Our laboratory has been, for over last 15 years, engaged in molecular studies related to the host-pathogen interaction during M. tuberculosis infection. More pointedly, the identification of biomarkers of mycobacterial infection, consequent to mycobacteria and MΦ interaction, in vitro, has been our major focus. In the present studies, our most important and striking observation has been that mycobacteria, irrespective of their viability, virulence and pathogenicity, following their interaction with the PMs, in vitro, induced them to elaborate significantly (p < 0.05) enhanced levels of IL-6 only; the enhancement of the elaboration of other studied cytokines (IL-1β, IL-10, IL-12 p40, and IL-12 p70) was not significant. Because a 5-plex cytokine array (IL-1β, IL-6, IL-10, IL-12p40 and IL-12p70) was used, it is possible that other cytokines, if up-regulated, would have missed quantification. However, literature survey has shown that in most of such studies including those using human MΦs, mainly TNF, IFN-γ and GM-CSF are up-regulated, albeit not the extent we have observed enhanced IL-6 elaboration. Nevertheless, future studies using larger plex cytokine arrays may shed more light on this point. Therefore, our results, for the first time, report that IL-6 appears to be the only cytokine whose elaboration is enhanced significantly (p < 0.05) following the interaction of PMs with mycobacteria, in vitro.
In the recent past, a great significance has been attached to the identification of biomarkers, also known as biological indicators, of TB. According to Parida and Kaufmann (2010) a biomarker can be defined as a “characteristic that is objectively measured and evaluated as an indicator of a physiological or pathological process or pharmacological response(s) to a therapeutic intervention” (Parida and Kaufmann, 2010). However, so far, no biomarker(s) has been identified that can be used effectively for TB. This probably is one good reason that we still do not have suitable drugs, vaccines and diagnostic tests for TB. Therefore, there is an urgent need to have a suitable biomarker or a group of markers (also called as a biosignature) that is a true statistical reflection and is pathophysiologically related to the clinical outcome of TB, with or without therapeutic intervention. In the present study, apparently for the first time, an effort has been made to project the elaboration of IL-6, as a sequel to the interaction of PMs with mycobacteria, in vitro, as a potential biomarker of mycobacterial infection, either stand-alone or along with other cytokines, which may be developed further as a biomarker/biosignature of TB.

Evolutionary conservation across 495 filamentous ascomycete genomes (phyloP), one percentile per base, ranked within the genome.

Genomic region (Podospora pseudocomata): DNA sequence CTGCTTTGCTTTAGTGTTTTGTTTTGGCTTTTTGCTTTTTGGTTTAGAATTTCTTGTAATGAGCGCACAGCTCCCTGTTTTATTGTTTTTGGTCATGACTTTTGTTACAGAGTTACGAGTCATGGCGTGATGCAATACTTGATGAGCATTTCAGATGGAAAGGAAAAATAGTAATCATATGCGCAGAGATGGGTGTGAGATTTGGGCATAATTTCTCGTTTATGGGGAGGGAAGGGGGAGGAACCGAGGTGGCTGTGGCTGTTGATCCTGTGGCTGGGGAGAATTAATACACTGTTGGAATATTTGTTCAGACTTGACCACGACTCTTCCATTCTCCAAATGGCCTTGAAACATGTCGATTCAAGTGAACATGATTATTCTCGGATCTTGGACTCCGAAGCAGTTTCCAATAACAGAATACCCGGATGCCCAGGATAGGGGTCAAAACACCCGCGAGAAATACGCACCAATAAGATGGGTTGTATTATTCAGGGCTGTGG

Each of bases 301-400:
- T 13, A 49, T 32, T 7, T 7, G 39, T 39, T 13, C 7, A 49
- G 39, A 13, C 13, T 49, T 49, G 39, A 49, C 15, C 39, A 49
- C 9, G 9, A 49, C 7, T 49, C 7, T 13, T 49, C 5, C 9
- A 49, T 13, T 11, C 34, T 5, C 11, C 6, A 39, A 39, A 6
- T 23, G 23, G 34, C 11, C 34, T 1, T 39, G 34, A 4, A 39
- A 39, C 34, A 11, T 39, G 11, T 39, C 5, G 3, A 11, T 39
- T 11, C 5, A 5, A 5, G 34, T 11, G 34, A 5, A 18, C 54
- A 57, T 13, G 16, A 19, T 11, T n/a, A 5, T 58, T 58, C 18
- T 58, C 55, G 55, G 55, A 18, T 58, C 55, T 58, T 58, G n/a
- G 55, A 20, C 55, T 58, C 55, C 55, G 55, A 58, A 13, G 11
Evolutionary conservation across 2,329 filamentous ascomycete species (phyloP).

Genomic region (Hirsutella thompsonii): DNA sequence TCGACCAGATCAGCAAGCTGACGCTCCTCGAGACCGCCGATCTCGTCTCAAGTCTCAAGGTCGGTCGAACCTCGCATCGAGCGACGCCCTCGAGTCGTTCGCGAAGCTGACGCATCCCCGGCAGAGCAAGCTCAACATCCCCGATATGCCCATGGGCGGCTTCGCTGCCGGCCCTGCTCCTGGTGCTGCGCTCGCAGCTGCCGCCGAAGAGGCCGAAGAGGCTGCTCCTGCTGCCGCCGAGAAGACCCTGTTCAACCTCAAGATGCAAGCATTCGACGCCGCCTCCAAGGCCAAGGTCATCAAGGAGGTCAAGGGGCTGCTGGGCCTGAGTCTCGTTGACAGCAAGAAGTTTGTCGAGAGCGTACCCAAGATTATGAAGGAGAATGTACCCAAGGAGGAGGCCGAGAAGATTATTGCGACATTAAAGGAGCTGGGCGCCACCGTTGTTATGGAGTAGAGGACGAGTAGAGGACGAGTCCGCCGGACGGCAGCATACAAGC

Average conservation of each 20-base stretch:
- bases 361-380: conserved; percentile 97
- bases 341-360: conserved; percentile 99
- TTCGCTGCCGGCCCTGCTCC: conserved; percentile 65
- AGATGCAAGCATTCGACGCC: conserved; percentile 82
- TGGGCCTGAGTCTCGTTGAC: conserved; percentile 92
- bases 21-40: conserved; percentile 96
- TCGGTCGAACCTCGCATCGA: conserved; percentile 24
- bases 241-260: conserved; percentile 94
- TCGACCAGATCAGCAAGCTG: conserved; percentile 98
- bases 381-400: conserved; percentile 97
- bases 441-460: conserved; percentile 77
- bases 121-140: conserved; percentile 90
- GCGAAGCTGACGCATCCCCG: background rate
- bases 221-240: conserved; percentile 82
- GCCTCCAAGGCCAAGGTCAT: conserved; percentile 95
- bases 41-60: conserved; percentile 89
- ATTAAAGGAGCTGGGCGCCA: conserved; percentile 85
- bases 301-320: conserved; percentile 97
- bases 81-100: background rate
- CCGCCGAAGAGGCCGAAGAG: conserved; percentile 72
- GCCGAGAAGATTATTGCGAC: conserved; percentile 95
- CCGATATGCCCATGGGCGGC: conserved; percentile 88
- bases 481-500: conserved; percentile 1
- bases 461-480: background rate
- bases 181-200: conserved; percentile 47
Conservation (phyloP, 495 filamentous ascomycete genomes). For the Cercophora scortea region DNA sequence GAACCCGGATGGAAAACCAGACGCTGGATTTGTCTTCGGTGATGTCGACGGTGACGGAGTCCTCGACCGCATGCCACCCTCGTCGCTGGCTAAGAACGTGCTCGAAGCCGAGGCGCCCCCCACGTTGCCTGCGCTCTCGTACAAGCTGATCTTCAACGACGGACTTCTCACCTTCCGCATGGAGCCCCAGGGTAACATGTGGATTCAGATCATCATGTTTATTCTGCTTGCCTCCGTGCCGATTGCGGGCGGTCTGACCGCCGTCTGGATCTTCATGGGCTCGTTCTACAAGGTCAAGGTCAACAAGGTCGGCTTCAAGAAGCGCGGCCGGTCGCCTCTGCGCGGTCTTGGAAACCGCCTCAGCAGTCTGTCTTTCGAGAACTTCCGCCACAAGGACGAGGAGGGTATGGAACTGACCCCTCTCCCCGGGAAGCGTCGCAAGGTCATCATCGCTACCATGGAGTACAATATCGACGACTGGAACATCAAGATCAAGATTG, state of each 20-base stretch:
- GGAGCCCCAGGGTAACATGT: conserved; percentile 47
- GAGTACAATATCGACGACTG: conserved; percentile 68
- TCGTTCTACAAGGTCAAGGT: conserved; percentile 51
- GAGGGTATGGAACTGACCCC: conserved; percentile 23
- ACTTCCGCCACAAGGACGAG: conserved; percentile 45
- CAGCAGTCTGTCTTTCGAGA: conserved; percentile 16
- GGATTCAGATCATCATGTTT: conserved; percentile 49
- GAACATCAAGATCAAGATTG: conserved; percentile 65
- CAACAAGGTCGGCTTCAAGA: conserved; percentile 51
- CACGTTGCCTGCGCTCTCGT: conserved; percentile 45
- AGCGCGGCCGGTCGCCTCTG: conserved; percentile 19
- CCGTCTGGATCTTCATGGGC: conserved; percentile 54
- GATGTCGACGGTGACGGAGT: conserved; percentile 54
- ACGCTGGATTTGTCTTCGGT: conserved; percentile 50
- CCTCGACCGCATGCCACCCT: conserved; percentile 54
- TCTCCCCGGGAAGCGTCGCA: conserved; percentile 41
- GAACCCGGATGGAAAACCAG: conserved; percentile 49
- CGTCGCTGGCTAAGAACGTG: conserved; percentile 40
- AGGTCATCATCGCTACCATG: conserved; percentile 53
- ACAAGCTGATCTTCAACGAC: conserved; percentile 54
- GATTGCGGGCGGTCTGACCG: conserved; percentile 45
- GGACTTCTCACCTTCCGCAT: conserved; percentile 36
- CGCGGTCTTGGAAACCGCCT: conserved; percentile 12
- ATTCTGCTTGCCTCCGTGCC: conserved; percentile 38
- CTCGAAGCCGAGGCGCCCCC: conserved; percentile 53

The concept of cytokines to function as biomarkers is well established and has been reviewed recently (Doherty et al., 2009), and it has been suggested that both IFN-γ and TNF-α can function as excellent biomarkers for the clinical assessment of TB, as their expression and elaboration has been thought to have important bearing on the immunopathogenesis of TB. Additionally, as both of these cytokines are induced and expressed rapidly early in the infection, they can be detected and quantified much before the onset of the symptoms of TB. Because IFN-γ is induced in a pathogen-specific manner, it thus constitutes a preferred biomarker. IL-4 mRNA expression has been reported to increase in healthy individuals who later develop active TB, and decrease soon after the treatment. Wassie et al. (2008) have reported that in TB patients mRNA expression for IL-4δ2, an IL-4 antagonistic splice variant, appeared to be similar to that of IFN-γ. Rhodes et al. (2007) have reported that there is a strong possibility that the ratio of the levels of IL-4 and IL-4 δ2 may correlate with the severity of TB, and thus may serve as a true reflection of the disease. This contention is further supported by a recent report (Siawaya et al., 2008), which indicates that quick changes in the ratio of IL-4 and IL-4δ2 levels during TB treatment may serve as good indicators of further treatment outcome. Augmented IL-6 elaboration can occur during various infections or inflammation. C-reactive protein, an APP, and other markers of inflammation have also been suggested to function as biomarkers of TB (Doherty et al., 2009). IL-6 is a known inducer of APPs, and Singh and Kaur (2006) have reported a near parallel increase in both serum amyloid P-component (SAP), an APP in mice, and IL-6, in M. tuberculosis-infected mice. Our results which demonstrate the elaboration of only IL-6 as the major cytokine following the interaction of PMs with mycobacteria, in vitro, also seem to be in consonance with earlier reports (Mattos et al., 2010; El-Ahmady et al., 1997). Therefore, IL-6 can be expected to be developed as a potential biomarker of TB, either stand-alone or along with other cytokines.